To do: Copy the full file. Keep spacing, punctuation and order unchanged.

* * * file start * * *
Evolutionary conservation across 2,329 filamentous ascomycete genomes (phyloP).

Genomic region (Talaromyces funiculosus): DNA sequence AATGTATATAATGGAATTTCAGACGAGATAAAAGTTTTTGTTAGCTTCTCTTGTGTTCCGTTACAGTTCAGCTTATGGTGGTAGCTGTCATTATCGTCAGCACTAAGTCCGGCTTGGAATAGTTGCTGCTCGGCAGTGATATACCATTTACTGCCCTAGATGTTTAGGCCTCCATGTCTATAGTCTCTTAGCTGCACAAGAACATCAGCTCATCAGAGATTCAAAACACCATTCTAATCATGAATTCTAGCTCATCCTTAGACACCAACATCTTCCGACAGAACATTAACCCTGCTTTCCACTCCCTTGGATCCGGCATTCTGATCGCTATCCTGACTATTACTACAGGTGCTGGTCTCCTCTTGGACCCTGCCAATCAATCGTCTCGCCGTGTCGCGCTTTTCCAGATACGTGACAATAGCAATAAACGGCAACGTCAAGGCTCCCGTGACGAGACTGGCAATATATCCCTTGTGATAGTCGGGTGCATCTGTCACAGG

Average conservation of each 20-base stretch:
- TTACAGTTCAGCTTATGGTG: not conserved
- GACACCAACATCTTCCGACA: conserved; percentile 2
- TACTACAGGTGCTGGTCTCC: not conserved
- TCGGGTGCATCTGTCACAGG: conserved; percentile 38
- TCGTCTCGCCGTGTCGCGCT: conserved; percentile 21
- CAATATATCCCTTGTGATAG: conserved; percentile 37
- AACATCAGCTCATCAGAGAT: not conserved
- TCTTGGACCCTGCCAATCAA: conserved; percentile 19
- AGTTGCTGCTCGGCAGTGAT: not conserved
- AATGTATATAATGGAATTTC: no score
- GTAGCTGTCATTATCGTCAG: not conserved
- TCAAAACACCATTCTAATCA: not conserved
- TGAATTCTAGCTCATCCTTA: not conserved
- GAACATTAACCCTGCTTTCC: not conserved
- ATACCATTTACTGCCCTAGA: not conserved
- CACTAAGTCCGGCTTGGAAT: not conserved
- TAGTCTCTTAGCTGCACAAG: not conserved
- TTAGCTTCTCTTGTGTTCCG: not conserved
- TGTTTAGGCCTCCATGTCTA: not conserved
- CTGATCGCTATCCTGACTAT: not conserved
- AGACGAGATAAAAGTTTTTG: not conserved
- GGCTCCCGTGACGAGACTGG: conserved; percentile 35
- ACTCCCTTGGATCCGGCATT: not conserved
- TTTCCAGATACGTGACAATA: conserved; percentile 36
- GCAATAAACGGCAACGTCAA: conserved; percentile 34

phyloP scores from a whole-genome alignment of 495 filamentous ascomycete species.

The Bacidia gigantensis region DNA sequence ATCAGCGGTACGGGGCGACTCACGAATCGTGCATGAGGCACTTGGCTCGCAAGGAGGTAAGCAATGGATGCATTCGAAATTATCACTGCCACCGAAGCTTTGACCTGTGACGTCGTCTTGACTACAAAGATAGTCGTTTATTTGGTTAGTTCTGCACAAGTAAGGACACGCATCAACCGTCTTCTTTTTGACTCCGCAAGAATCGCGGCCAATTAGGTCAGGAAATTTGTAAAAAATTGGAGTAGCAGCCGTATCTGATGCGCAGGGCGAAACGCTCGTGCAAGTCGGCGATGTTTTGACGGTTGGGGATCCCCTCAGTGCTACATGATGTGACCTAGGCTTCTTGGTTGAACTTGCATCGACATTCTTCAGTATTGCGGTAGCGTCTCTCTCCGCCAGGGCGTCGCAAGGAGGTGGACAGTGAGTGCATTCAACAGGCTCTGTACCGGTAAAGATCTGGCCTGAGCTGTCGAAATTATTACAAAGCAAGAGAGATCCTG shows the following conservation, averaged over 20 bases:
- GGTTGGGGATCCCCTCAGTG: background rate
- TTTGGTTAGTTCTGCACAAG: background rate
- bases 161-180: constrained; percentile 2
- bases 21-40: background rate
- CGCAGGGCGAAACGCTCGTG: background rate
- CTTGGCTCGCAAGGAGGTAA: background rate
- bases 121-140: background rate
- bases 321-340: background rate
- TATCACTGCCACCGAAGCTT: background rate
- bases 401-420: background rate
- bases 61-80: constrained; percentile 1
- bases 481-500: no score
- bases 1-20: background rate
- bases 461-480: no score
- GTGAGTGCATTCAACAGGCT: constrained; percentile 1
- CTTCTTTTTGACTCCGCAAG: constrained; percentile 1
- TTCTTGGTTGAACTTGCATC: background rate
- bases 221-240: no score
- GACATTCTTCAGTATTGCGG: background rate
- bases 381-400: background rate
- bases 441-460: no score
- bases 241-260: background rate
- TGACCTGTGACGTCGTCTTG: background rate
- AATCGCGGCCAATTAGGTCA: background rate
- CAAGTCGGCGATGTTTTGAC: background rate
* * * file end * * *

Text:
Evolutionary conservation across 2,329 filamentous ascomycete genomes (phyloP).

Genomic region (Talaromyces funiculosus): DNA sequence AATGTATATAATGGAATTTCAGACGAGATAAAAGTTTTTGTTAGCTTCTCTTGTGTTCCGTTACAGTTCAGCTTATGGTGGTAGCTGTCATTATCGTCAGCACTAAGTCCGGCTTGGAATAGTTGCTGCTCGGCAGTGATATACCATTTACTGCCCTAGATGTTTAGGCCTCCATGTCTATAGTCTCTTAGCTGCACAAGAACATCAGCTCATCAGAGATTCAAAACACCATTCTAATCATGAATTCTAGCTCATCCTTAGACACCAACATCTTCCGACAGAACATTAACCCTGCTTTCCACTCCCTTGGATCCGGCATTCTGATCGCTATCCTGACTATTACTACAGGTGCTGGTCTCCTCTTGGACCCTGCCAATCAATCGTCTCGCCGTGTCGCGCTTTTCCAGATACGTGACAATAGCAATAAACGGCAACGTCAAGGCTCCCGTGACGAGACTGGCAATATATCCCTTGTGATAGTCGGGTGCATCTGTCACAGG

Average conservation of each 20-base stretch:
- TTACAGTTCAGCTTATGGTG: not conserved
- GACACCAACATCTTCCGACA: conserved; percentile 2
- TACTACAGGTGCTGGTCTCC: not conserved
- TCGGGTGCATCTGTCACAGG: conserved; percentile 38
- TCGTCTCGCCGTGTCGCGCT: conserved; percentile 21
- CAATATATCCCTTGTGATAG: conserved; percentile 37
- AACATCAGCTCATCAGAGAT: not conserved
- TCTTGGACCCTGCCAATCAA: conserved; percentile 19
- AGTTGCTGCTCGGCAGTGAT: not conserved
- AATGTATATAATGGAATTTC: no score
- GTAGCTGTCATTATCGTCAG: not conserved
- TCAAAACACCATTCTAATCA: not conserved
- TGAATTCTAGCTCATCCTTA: not conserved
- GAACATTAACCCTGCTTTCC: not conserved
- ATACCATTTACTGCCCTAGA: not conserved
- CACTAAGTCCGGCTTGGAAT: not conserved
- TAGTCTCTTAGCTGCACAAG: not conserved
- TTAGCTTCTCTTGTGTTCCG: not conserved
- TGTTTAGGCCTCCATGTCTA: not conserved
- CTGATCGCTATCCTGACTAT: not conserved
- AGACGAGATAAAAGTTTTTG: not conserved
- GGCTCCCGTGACGAGACTGG: conserved; percentile 35
- ACTCCCTTGGATCCGGCATT: not conserved
- TTTCCAGATACGTGACAATA: conserved; percentile 36
- GCAATAAACGGCAACGTCAA: conserved; percentile 34

phyloP scores from a whole-genome alignment of 495 filamentous ascomycete species.

The Bacidia gigantensis region DNA sequence ATCAGCGGTACGGGGCGACTCACGAATCGTGCATGAGGCACTTGGCTCGCAAGGAGGTAAGCAATGGATGCATTCGAAATTATCACTGCCACCGAAGCTTTGACCTGTGACGTCGTCTTGACTACAAAGATAGTCGTTTATTTGGTTAGTTCTGCACAAGTAAGGACACGCATCAACCGTCTTCTTTTTGACTCCGCAAGAATCGCGGCCAATTAGGTCAGGAAATTTGTAAAAAATTGGAGTAGCAGCCGTATCTGATGCGCAGGGCGAAACGCTCGTGCAAGTCGGCGATGTTTTGACGGTTGGGGATCCCCTCAGTGCTACATGATGTGACCTAGGCTTCTTGGTTGAACTTGCATCGACATTCTTCAGTATTGCGGTAGCGTCTCTCTCCGCCAGGGCGTCGCAAGGAGGTGGACAGTGAGTGCATTCAACAGGCTCTGTACCGGTAAAGATCTGGCCTGAGCTGTCGAAATTATTACAAAGCAAGAGAGATCCTG shows the following conservation, averaged over 20 bases:
- GGTTGGGGATCCCCTCAGTG: background rate
- TTTGGTTAGTTCTGCACAAG: background rate
- bases 161-180: constrained; percentile 2
- bases 21-40: background rate
- CGCAGGGCGAAACGCTCGTG: background rate
- CTTGGCTCGCAAGGAGGTAA: background rate
- bases 121-140: background rate
- bases 321-340: background rate
- TATCACTGCCACCGAAGCTT: background rate
- bases 401-420: background rate
- bases 61-80: constrained; percentile 1
- bases 481-500: no score
- bases 1-20: background rate
- bases 461-480: no score
- GTGAGTGCATTCAACAGGCT: constrained; percentile 1
- CTTCTTTTTGACTCCGCAAG: constrained; percentile 1
- TTCTTGGTTGAACTTGCATC: background rate
- bases 221-240: no score
- GACATTCTTCAGTATTGCGG: background rate
- bases 381-400: background rate
- bases 441-460: no score
- bases 241-260: background rate
- TGACCTGTGACGTCGTCTTG: background rate
- AATCGCGGCCAATTAGGTCA: background rate
- CAAGTCGGCGATGTTTTGAC: background rate